[ South Mountain (for the Regiment) ]
HDQRS. THIRTIETH REGIMENT OHIO VOL. INFANTRY.
Battle-field, September 14, 1862.
R. P. KENNEDY.
Assistant Adjutant-General, Kanawha Division.
SIR: In compliance with orders from Colonel Scammon, commanding, I moved at 10 a. m. with the Thirtieth Regiment to turn the enemy's left, and assist in taking the battery planted on the crest of the mountain. Lieutenant-Colonel Jones, in command of a heavy body of skirmishers, covered the advance of the column, and immediately began to drive in their outlying sentries. At the same time a battery on a spur to our right opened upon us a heavy fire of shell. We took possession of the crest without halt or deployment, and formed line of battle to move upon the support in rear of the battery. At this moment the enemy developed himself in force on our right flank, and we changed front and increased and pushed our line of skirmishers against him. Soon he showed himself in force passing down a lane in front, and in a moment opened a heavy fire from a thicket on our left, which we soon silenced. In five minutes he, having changed his battery 600 yards to our right front, sent in on us a hail of grape, and we fell a few yards back, under cover.
We lay here supporting a battery, which was soon sent up, until 5 o'clock when, supported on the right and left, under your orders we, with the entire line charged over the rise through the woods and thickets to the cleared fields which lay before the battery, and in and beyond which, behind stone walls and in coverts, lay the enemy's supports in heavy masses. Here a spirited engagement ensued, which was kept up with great animation until, our ammunition beginning to fail, the second line was ordered up, and we fell back slowly and in perfect order to our former position. The officers and men, under an unceasing fire of eight hours of musketry, grape, and shell, obeyed all orders with alacrity, intelligence, and skill, and stood at the close under an excessive fire of musketry and grape with a hardihood which elicited the applause of all who saw them.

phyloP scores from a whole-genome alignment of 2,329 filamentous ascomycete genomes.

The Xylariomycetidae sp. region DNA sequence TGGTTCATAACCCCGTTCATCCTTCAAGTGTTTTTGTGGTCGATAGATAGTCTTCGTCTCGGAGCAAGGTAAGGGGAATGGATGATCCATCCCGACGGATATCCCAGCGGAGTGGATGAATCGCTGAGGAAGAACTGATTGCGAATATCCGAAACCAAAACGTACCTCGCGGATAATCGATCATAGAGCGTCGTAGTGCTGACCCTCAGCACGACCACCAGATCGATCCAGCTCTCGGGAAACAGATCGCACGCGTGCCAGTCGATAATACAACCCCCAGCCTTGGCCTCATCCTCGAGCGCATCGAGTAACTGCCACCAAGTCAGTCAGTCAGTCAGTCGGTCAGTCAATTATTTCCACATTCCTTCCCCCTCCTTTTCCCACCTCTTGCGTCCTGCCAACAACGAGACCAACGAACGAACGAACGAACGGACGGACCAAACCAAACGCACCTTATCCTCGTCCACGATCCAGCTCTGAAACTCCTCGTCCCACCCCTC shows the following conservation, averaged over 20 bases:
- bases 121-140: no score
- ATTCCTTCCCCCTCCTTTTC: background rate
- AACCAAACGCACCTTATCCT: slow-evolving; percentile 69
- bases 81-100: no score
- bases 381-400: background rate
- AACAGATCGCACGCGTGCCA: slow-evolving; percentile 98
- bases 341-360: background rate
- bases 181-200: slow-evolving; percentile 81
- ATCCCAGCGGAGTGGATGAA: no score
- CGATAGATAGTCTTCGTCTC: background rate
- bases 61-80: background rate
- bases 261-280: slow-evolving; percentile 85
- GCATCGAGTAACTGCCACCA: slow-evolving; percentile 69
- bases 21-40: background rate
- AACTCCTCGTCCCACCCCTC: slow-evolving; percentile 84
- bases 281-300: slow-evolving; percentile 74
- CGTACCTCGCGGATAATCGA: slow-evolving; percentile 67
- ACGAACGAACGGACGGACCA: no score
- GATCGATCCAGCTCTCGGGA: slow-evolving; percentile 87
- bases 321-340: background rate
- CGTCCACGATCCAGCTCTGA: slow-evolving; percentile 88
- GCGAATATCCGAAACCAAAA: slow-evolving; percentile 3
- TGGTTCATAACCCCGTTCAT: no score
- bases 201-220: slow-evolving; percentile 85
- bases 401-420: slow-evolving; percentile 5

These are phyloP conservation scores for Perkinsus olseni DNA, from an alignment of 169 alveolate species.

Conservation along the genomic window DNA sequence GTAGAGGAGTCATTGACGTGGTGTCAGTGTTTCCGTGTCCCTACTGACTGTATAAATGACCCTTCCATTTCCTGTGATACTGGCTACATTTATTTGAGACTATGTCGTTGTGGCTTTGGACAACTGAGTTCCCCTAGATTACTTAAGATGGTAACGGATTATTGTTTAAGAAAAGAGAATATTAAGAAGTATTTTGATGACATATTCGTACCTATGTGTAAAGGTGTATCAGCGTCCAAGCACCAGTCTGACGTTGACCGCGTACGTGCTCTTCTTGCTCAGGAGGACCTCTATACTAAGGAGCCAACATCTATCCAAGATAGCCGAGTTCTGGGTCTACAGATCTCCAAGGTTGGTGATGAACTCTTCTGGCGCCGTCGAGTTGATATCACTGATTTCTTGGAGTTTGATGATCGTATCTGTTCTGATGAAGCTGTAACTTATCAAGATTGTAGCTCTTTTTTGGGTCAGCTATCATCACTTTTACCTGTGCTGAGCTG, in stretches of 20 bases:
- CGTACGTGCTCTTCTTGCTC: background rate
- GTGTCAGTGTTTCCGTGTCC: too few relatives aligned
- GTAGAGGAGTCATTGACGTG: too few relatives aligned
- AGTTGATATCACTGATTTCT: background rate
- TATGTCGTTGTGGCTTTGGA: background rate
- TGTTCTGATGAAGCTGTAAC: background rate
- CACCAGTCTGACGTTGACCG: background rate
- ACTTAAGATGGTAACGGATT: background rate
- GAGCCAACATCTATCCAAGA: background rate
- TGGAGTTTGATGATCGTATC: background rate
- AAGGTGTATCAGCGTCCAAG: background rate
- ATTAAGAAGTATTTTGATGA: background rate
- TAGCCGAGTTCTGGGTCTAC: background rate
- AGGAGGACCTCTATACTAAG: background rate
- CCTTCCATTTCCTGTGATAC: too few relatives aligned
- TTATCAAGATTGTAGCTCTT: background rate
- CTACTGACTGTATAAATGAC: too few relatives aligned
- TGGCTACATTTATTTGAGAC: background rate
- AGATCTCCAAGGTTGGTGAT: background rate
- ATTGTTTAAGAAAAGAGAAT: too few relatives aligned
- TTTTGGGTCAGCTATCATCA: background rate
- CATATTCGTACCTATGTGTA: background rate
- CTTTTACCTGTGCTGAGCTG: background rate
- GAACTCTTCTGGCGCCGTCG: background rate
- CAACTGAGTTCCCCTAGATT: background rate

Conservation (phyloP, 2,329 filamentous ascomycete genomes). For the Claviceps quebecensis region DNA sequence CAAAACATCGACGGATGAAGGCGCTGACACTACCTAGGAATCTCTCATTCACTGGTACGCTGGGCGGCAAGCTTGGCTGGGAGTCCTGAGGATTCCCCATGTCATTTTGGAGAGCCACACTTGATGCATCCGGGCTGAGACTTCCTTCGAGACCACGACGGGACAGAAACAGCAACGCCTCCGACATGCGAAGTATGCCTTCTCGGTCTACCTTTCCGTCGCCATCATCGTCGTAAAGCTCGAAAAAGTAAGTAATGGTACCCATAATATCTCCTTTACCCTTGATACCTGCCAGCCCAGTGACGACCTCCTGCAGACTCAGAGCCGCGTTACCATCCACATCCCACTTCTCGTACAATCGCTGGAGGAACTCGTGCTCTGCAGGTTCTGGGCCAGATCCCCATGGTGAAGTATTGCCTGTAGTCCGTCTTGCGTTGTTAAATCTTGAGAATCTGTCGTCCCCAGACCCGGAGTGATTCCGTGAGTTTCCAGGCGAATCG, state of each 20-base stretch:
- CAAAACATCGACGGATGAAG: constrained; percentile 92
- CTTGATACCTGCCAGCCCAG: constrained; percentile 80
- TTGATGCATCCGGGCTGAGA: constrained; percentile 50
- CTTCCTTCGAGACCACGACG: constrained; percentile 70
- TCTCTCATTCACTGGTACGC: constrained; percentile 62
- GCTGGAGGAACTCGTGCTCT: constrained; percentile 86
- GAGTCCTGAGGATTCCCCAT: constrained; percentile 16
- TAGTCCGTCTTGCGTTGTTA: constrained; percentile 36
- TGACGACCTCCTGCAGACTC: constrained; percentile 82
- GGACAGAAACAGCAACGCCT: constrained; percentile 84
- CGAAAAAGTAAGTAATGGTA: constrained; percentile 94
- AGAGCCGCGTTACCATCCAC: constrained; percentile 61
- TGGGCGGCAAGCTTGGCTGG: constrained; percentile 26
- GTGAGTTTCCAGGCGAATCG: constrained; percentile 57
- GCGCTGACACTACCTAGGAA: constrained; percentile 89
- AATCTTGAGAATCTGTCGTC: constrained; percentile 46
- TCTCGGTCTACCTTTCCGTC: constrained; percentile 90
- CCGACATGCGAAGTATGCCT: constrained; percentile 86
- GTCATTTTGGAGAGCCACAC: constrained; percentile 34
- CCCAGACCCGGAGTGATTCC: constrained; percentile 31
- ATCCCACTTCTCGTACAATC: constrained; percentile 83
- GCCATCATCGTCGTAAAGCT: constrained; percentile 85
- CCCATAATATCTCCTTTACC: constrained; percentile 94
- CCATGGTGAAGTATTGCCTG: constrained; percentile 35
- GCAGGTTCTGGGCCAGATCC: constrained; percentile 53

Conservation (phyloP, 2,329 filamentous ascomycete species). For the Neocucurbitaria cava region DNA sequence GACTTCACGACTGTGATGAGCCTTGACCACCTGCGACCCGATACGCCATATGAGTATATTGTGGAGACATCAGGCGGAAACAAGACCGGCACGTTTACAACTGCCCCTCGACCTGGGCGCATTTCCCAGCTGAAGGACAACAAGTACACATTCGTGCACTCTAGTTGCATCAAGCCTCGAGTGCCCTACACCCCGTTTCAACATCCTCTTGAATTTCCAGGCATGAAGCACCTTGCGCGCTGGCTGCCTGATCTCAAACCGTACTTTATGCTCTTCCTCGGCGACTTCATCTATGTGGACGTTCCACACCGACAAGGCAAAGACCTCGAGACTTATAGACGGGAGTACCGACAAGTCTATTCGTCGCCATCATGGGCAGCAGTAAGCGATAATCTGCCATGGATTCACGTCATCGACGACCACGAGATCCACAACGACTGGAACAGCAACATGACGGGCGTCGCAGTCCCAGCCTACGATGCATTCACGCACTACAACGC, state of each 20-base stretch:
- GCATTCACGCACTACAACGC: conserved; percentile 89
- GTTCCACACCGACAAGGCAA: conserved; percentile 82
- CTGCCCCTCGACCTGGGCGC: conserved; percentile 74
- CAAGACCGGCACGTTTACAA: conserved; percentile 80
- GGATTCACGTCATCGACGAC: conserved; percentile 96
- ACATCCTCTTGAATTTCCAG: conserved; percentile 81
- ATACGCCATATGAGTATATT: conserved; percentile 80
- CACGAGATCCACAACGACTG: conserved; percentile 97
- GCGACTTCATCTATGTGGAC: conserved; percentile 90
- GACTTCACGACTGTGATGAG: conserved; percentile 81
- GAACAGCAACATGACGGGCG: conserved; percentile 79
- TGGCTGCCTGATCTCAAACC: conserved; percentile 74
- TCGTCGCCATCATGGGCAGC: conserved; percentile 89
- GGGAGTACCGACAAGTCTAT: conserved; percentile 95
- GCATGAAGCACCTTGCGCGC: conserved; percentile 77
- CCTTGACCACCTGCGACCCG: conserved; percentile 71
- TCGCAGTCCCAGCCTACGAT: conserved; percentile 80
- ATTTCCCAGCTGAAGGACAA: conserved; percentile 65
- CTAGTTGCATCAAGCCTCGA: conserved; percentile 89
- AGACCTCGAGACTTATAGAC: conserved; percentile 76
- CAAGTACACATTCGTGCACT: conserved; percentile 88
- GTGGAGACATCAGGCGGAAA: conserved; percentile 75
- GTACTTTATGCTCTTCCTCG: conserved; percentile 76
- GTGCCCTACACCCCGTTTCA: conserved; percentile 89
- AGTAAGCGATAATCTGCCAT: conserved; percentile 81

Lieutenant-Colonel Jones exposed himself repeatedly, and exhibited great judgment in carrying out the delicate duties assigned him.
Our killed, as so far handed in, is 21; wounded, 65.
I have the honor be, sir, your obedient servant,
Colonel, Commanding Thirtieth Ohio Volunteer Infantry.
[ Antietam (for the Brigade) ]
HEADQUARTERS FIRST BRIGADE, KANAWHA DIVISION,
Mouth of Antietam, Md., September 22, 1862.
R. P. KENNEDY,
Lieutenant and Actg. Asst. Adjt. General, Kanawha Division.
SIR: I have the honor herewith to transmit the reports of regimental commanders in my brigade relating to the 17th instant: We crossed the ford of the Antietam under a shower of grape, and after being held under a trying fire from the enemy's batteries for some time, made, under order of Colonel Scammon, commanding division, a charge upon his advancing columns, and checked and held his largely superior force at bay until the battle ceased on the ensuing day, and he was driven from the field. One of my aides, Lieutenant Furbay, the memory of whose gallantry and worth is written in the hearts of his comrades, was shot, by three balls, through the body. Another, Lieutenant Headington, had his horse killed under him. Lieutenant Duffield, who had been acting as my aide temporarily, was also killed, being twice shot. A soldier more conscientious in the discharge of every duty did not live.
The troops of the brigade behaved with gallantry. For details I have the honor to refer you to the accompanying reports of the commanders of regiments.
I have the honor to be, sir, very respectfully, your obedient servant,
Colonel, Commanding Brigade.
Source: OFFICIAL RECORDS: Series 1, Vol 19, Part 1 (Antietam - Serial 27) , Pages 469 (So. Mtn.), 463 (Ant.)